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Selected Publication:

Huber, P; Kurttila, M; Hujala, T; Wolfslehner, B; Sanchez-Gonzalez, M; Pasalodos-Tato, M; de-Miguel, S; Bonet, JA; Marques, M; Borges, JG; Enescu, CM; Dinca, L; Vacik, H.
(2023): Expert-Based Assessment of the Potential of Non-Wood Forest Products to Diversify Forest Bioeconomy in Six European Regions
FORESTS. 2023; 14(2), 420 FullText FullText_BOKU

The forest-based sector plays a significant role in supporting Europe on its pathway towards a more integrated and bio-based circular economy. Beyond the supply of timber, forest ecosystems offer a wide range of products and services beneficial to human wellbeing. Non-wood forest products (NWFPs) play an integral role in provisioning forest ecosystem services and constitute a huge portfolio of species from various taxonomic kingdoms. As diverse as the resources themselves is the list of end-products that may be derived from raw non-wood materials. Multiple value-chains of NWFPs provide benefits to actors across all stages of the supply chain. Forest management has not yet directed full attention towards NWFPs, since timber production remains the main management objective, although multi-purpose management is recognised as a key principle of the sector's sustainability paradigm. Lack of knowledge of the socio-economic relevance of NWFPs for European societies and diverse property rights frameworks increase the complexity in forest-based decision making additionally. In this study, the future potential of 38 NWFPs for diversifying the forest bioeconomy is investigated by means of multi-criteria analysis, including stakeholder interaction and expert involvement. The results for six case studies in different biogeographical zones in Europe indicate the latent opportunities NWFPs provide to forest owners who are willing to focus their management on the joint production of wood and non-wood resources as well as their value networks. This study intends to unravel perspectives for forest owners in particular, as they often represent principal decision makers in forest ecosystem management, act as main suppliers of NWFP raw materials, and thus can be understood as key stakeholders in a forest bioeconomy. Even though regional perspectives differ, due to varying socio-economic and ecological environments, there is huge potential to strengthen the economic viability of rural areas. Furthermore, sustainable co-production may foster the ecological integrity of forest ecosystems across Europe. Results show that wild mushrooms constitute the most widespread opportunity to increase additional income from forest management, but the most promising NWFPs can be found in the tree product, understorey plant and animal origin categories.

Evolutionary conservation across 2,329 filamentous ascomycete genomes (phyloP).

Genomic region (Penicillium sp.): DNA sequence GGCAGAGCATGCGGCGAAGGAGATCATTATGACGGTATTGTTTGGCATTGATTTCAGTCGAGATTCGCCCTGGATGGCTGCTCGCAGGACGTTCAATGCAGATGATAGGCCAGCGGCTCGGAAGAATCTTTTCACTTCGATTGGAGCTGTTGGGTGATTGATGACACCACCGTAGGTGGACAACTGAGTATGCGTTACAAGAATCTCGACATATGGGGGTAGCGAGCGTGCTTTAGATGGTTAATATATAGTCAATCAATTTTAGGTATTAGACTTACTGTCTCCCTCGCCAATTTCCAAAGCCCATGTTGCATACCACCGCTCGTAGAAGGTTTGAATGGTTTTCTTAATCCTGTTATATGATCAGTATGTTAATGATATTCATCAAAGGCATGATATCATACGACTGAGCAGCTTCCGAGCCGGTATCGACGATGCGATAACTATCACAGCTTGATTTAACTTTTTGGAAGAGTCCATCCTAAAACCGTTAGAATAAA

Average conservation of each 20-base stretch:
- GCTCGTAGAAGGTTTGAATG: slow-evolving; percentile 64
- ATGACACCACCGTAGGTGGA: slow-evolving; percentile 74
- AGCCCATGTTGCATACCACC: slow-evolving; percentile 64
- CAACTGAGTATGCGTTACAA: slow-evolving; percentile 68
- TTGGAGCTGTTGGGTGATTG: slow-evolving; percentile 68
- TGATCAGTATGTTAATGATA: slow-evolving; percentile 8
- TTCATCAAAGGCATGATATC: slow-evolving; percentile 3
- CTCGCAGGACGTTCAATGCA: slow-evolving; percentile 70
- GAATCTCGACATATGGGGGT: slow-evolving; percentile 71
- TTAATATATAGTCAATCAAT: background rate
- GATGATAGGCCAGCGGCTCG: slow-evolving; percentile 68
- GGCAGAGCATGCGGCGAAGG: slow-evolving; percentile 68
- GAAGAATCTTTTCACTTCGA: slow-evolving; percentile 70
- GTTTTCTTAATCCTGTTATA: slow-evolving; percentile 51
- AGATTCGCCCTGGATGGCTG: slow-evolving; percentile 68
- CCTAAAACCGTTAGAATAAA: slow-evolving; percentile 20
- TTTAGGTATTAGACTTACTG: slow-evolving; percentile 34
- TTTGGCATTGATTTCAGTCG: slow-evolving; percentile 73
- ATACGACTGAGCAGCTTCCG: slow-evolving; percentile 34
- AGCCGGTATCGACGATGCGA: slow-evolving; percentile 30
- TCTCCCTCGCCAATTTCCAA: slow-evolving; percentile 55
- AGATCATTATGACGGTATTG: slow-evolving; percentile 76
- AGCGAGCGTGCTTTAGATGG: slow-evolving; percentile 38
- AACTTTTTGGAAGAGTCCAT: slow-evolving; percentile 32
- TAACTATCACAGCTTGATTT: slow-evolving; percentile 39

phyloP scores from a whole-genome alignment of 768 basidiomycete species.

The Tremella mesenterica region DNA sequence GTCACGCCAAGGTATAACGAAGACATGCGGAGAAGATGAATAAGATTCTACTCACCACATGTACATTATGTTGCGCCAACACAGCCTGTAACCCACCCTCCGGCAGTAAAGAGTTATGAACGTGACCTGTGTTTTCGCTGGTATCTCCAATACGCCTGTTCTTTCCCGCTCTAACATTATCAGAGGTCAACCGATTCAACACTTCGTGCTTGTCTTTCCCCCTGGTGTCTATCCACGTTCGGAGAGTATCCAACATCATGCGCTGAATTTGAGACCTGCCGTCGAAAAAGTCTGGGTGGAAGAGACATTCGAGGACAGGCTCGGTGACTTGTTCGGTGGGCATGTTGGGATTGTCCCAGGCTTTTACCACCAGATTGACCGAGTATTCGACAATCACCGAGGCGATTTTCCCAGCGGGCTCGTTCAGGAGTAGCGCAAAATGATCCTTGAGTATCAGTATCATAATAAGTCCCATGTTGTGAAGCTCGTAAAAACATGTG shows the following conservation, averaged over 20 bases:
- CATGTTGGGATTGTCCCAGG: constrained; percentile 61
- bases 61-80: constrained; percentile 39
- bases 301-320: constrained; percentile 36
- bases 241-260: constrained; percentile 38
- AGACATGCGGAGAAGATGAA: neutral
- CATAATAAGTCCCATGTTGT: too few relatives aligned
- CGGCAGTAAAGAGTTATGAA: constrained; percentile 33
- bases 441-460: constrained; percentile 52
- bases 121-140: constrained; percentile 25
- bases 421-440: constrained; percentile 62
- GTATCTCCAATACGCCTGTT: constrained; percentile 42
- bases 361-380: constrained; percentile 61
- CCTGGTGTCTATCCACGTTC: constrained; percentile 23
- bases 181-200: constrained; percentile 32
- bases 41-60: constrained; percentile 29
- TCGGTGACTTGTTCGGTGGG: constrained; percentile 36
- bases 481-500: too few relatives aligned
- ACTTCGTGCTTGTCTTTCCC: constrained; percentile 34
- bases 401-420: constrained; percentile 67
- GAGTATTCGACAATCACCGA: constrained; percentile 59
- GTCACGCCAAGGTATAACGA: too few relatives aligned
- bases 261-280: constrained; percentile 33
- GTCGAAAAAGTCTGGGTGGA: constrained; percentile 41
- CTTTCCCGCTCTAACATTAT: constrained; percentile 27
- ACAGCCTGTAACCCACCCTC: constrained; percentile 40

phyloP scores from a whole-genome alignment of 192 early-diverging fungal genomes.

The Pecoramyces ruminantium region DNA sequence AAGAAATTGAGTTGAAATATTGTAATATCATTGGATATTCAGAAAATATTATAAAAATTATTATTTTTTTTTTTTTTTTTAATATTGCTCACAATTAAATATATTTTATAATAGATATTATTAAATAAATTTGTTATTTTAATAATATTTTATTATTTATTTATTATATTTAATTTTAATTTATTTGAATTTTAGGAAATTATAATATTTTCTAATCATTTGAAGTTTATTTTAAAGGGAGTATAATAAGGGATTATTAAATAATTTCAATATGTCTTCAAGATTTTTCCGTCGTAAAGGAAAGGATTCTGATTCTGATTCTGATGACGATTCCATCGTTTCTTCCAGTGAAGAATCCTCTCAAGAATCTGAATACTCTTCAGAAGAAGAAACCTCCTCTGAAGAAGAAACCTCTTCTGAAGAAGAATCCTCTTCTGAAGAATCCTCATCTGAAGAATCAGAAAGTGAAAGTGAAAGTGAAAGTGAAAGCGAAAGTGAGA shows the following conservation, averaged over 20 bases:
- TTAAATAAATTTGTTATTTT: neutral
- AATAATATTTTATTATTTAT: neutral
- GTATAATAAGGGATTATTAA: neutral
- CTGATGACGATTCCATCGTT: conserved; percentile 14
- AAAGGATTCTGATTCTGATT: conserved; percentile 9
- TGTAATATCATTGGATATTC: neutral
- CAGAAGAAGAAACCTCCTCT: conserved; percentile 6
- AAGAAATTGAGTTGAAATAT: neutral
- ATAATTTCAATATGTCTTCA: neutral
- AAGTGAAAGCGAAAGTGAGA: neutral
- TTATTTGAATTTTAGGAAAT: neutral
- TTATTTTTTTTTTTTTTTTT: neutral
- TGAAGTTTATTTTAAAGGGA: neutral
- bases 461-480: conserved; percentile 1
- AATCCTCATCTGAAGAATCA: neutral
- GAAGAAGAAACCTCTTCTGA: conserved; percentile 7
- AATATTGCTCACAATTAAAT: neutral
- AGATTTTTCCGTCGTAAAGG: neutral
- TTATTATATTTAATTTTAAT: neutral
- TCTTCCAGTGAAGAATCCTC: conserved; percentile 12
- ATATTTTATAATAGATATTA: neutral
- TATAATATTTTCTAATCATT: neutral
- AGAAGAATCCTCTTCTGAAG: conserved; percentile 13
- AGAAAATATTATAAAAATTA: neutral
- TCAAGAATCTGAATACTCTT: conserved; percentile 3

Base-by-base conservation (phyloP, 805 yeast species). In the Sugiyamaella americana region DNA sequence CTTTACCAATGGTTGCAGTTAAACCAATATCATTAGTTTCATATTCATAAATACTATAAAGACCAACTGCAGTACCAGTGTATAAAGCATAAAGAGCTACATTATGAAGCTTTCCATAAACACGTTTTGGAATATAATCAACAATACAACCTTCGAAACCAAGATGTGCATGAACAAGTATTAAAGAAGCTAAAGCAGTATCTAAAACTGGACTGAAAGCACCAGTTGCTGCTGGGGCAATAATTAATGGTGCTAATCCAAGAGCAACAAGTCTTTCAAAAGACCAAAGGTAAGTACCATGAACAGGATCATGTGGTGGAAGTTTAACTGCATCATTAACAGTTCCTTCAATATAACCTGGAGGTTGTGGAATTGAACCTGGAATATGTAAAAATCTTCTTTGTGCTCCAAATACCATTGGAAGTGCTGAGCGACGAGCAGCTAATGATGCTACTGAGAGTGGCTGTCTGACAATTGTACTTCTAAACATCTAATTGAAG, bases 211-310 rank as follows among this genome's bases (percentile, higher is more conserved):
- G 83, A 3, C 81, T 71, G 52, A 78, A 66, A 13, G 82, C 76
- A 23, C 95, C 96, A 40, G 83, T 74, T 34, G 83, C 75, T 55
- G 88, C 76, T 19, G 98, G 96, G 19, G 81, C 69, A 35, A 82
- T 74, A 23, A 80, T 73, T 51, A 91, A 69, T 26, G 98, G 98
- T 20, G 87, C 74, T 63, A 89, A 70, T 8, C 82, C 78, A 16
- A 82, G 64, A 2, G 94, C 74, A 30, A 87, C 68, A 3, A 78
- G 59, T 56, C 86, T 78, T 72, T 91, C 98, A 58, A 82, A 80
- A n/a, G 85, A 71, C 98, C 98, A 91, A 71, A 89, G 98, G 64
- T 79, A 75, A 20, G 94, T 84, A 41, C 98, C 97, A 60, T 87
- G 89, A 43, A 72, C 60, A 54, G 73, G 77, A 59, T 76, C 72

Authors BOKU Wien:
Huber Patrick
Vacik Harald

Find related publications in this database (Keywords)
non-timber forest products
decision support
stakeholder participation
sustainable forest management
natural resources management

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